Last week, the London Sunday Times had an article about a potential discovery of methane hydrates that could more than double the world’s energy reserves. Methane hydrates are methane gas that is frozen by the high pressure and low temperatures of the deep sea. While the existence of methane hydrates is not new the potential quantities that may exist around the world is. This discovery, if they confirmed, could contain more energy than the combined known reserves of coal, oil and gas reserves. Such abundance, including the abundance of shale gas around the world, can provide an entirely new perspective on the hydrocarbon age.
Statoil, Norway’s leading gas producer, has conducted a study that suggests that methane hydrates should be considered a significant resource that could power the world for centuries. Statoil’s conclusions are consistent with work being carried out in Japan where test wells are being drilled. The Japanese company conducting the drilling claims that the first methane gas will be produced this year and the potential reserves could meet Japan’s energy needs for centuries.
Two weeks ago, Nature magazine reported that scientists from the Department of Energy will test a new technique for extracting methane from Alaska’s frozen tundra. A DOE scientist pointed out, however, that commercialization is not yet at hand. Given our abundance of natural gas, there is no urgency in rushing to adopt any technology for making methane hydrates commercial. The Japanese on the other hand are totally dependent on imports so commercialization is a much higher priority and Japan’s efforts will help to inform ours.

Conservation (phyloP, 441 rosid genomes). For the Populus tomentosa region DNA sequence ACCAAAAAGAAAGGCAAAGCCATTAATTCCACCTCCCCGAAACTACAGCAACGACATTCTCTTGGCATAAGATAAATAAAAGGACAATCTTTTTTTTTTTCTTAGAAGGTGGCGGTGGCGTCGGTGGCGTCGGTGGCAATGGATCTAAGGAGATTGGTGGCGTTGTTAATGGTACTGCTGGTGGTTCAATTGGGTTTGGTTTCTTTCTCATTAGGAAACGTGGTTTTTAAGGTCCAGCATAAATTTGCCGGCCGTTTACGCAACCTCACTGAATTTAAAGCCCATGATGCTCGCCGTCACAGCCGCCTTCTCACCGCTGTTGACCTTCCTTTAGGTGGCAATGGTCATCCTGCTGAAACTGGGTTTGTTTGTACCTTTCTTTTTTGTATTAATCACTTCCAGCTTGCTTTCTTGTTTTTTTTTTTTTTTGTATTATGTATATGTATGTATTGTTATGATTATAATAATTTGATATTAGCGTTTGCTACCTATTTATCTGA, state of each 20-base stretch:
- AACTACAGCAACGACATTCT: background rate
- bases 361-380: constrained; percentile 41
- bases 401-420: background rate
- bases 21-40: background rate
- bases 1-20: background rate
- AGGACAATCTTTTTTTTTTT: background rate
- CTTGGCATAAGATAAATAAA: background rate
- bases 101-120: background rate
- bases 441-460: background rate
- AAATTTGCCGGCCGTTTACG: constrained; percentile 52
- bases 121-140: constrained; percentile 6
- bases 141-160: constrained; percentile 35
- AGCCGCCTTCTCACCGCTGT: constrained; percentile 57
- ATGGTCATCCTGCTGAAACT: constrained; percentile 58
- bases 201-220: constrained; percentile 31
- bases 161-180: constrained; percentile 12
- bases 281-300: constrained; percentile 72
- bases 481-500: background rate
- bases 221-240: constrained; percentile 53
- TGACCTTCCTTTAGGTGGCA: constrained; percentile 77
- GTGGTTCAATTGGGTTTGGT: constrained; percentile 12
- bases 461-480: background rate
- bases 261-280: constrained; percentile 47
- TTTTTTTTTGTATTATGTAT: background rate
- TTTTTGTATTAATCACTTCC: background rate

How soon methane hydrates will be commercially viable is anybody’s guess. We have seen other promising technologies–liquifaction, clean coal, fusion, cellulosic ethanol,etc–take decades to develop and still not be competitive. But, technology can emerge quickly and change the economics of energy development. The shale gas boom is a prime example.
There are always lessons to be learned from energy development and no doubt the growing interest in methane hydrates will provide more that a few. Some lessons, however, are not fuel specific. For example, for over a century there have been predictions that the end of the oil age was at hand. But, reserves keep growing not shrinking. Market forces, not government, have driven technology. And,the market will bring to market the low cost, abundant fuel sources we will need to have strong economic growth. And, what looks technically practical may not be commercially viable–electric vehicles or fuel cell powered vehicles for example.
The over riding lesson is that energy is a factor of production and governments should encourage the development of all sources of energy and let them compete in the market place. Attempts to favor and promote one type of energy at the expense of others are doomed. European countries that rushed to promote solar and wind energy with mandates and subsidies have discovered once again that such policies are counter productive. Rather than pick and promote “winners”, governments should promote knowledge creation and innovation. Policies that do that provide a better, if apparently a more uncertain, route to the future.